The post below contains my thoughts on Edward Dmytryk's Crossfire. This was one of the films I considered posting about for the Film Noir blog-a-thon, but didn't have enough original thoughts to bring it to a full post.
However, Ed Howard did end up writing a wonderful post about Crossfire. And, luckily for me, one of his thoughts, regarding the fact we know the culprit for the inciting murder relatively early on, plays into some of my thoughts on the performances in the film.
As I argue below, the tension for the film comes not from the mystery of who the killer is, but whether our heroes will let him get away with his crime.
Thoughts below the break...
... IMDB claims that Mitchum hated his role as Keely since he thought anyone could have played it, but I think he doesn't give himself enough credit. When Mitchum's character talks about struggling with coming back to civilian life and how he recognizes someone else's demons because they're friends of his, it doesn't come off as hyperbole, just quiet recognition. The coiled intensity below a serene demeanor characteristic of Mitchum adds unspoken depths to the character.
Mitchum, as he plays Keely, also adds an element of unpredictability to the film. While Keely is undoubtedly one of our heroes, his short temper and mouthiness create the threat that the investigation will get sidetracked or let Montgomery escape. On the one hand, his insolence towards the cops makes Finlay ignore or discount the evidence/arguments he presents. On the other hand, his determination to investigate on his own gives Montgomery his chance to kill Floyd and cover his tracks.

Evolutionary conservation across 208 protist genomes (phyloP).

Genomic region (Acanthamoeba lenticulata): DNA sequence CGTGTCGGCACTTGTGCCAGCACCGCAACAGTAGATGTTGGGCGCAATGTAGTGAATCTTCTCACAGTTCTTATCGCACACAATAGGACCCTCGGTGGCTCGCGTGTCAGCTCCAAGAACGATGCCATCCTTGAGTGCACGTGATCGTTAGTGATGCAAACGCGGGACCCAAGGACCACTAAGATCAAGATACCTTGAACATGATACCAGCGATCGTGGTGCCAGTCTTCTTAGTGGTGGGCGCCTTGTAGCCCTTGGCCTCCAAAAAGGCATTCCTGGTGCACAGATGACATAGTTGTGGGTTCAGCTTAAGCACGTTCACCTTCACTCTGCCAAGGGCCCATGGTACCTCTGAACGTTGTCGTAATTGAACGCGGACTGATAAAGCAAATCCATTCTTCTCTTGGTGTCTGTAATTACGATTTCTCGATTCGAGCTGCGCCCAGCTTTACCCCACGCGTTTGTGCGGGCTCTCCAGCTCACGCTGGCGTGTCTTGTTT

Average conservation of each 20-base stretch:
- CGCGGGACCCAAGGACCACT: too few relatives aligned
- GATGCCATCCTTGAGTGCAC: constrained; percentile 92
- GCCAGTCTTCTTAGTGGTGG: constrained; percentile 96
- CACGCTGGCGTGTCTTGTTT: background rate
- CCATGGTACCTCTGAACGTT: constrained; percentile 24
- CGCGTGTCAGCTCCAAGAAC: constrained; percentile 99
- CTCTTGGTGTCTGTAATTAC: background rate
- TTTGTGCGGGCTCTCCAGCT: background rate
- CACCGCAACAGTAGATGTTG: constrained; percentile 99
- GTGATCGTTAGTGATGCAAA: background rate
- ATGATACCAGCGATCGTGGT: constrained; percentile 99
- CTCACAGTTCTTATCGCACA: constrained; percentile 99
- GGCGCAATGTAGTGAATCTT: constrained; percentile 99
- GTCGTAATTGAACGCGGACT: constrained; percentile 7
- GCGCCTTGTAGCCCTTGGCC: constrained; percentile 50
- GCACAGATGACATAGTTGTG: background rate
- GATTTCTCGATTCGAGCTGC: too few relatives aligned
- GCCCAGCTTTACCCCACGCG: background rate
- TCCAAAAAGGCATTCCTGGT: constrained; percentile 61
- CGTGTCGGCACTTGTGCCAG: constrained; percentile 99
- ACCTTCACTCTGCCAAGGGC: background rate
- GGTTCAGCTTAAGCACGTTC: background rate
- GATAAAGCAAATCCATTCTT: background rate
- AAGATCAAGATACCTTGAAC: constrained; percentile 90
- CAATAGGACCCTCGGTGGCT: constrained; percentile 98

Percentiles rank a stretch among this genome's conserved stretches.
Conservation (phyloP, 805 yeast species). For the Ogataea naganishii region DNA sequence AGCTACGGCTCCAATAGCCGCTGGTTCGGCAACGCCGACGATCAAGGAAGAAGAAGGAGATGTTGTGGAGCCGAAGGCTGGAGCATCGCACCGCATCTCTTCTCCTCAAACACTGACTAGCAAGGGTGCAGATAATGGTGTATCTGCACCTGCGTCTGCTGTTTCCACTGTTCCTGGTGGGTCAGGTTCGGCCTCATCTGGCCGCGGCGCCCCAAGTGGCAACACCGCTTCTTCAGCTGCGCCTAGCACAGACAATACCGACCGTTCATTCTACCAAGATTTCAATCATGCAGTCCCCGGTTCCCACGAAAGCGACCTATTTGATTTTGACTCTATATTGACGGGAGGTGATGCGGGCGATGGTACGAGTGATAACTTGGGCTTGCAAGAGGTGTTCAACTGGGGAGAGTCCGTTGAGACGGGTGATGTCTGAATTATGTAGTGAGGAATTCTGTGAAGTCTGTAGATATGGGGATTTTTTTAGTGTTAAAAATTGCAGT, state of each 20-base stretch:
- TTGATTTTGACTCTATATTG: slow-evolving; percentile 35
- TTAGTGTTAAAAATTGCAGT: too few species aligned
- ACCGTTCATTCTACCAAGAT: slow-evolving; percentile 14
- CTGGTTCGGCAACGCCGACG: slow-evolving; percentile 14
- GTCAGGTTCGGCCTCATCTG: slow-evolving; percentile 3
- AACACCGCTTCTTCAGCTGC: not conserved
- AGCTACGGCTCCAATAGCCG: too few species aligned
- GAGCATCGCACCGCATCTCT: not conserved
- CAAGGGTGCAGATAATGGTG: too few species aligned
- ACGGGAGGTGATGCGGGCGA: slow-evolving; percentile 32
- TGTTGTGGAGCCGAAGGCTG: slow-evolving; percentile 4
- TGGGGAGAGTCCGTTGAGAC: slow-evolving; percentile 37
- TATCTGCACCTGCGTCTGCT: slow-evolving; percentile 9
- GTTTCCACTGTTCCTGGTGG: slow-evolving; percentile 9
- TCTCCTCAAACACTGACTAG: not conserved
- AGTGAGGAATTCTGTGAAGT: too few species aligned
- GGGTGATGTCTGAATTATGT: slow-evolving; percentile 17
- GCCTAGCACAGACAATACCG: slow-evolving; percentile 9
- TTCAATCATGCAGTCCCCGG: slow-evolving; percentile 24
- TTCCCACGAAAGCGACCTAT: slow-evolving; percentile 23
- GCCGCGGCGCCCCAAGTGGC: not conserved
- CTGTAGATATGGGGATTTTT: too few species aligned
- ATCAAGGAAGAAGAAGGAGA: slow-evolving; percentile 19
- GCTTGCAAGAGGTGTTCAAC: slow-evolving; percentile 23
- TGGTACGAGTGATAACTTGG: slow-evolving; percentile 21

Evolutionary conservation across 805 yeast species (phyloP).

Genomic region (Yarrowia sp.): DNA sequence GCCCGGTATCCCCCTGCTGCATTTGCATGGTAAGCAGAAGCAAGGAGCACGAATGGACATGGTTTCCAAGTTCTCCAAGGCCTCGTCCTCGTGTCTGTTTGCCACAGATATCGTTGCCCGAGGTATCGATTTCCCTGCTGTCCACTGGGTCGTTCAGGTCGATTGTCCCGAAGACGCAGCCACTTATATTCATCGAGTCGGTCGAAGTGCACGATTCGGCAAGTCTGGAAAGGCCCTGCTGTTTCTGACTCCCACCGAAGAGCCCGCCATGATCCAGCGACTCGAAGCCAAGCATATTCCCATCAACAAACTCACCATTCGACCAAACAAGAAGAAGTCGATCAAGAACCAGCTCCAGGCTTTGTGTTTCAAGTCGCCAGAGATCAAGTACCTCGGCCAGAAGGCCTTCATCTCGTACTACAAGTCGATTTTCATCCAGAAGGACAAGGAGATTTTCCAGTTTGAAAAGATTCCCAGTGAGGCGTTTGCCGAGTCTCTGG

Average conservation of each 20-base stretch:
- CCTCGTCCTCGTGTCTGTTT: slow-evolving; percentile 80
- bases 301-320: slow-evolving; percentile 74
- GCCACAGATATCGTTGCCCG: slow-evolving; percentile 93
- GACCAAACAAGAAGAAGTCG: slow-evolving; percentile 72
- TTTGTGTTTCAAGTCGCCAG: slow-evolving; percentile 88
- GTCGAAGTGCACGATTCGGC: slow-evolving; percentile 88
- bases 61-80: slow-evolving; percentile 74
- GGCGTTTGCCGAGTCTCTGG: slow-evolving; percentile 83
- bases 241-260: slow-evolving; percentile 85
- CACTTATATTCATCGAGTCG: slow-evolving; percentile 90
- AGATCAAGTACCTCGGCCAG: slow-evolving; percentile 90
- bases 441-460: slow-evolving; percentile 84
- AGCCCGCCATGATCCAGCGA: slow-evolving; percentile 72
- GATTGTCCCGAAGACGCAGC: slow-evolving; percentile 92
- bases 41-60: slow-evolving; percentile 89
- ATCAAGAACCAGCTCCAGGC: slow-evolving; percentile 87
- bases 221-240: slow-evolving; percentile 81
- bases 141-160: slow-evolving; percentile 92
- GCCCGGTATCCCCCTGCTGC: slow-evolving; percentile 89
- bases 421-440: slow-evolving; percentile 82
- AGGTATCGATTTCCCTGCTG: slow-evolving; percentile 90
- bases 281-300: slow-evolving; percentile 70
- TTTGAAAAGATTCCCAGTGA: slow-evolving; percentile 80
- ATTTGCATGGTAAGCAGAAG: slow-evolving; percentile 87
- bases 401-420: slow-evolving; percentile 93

Mitchum complicates the film by portraying the way that decent and sensible men can work at cross-purposes with each other. There's less of a sense of being preached to, that we are being given only one way to behave. Should we respond to hatred with Mitchum's fiery belligerence or Young's reasonable and empathetic engagment? Which is the moral response? Which is the effective one? Both, in the end, prove crucial to cracking the case, but the larger issue is not resolved.
Ryan also apparently felt some regret about this being his breakout role. Certainly I can see why Ryan got typecast after this as the angry, often psychotically violent brute in films like Act of Violence and Bad Day at Black Rock. However, there is a subtlety in his portrayal in Crossfire. He certainly doesn't come across as a hate-filled anti-Semite when we first meet him. This definitely helps the film's message, as it keeps us from congratulating ourselves on being better than him, and makes moments like Finlay's attempts to persuade a fellow soldier to run a sting on Montgomery. We realize that the soldier could fail to recognize the danger Montgomery poses, or could turn out to be just like Montgomery. There's no easy way to figure out if a person is good or bad, which feeds back into the movie's nuanced handling of tolerance.
Unlike a lot of crime films, the tension is not over whodunnit or was it so perfectly planned that the criminal will get away with it. It's whether a base, vicious killer will get away with murder because of the blind spots of decent people.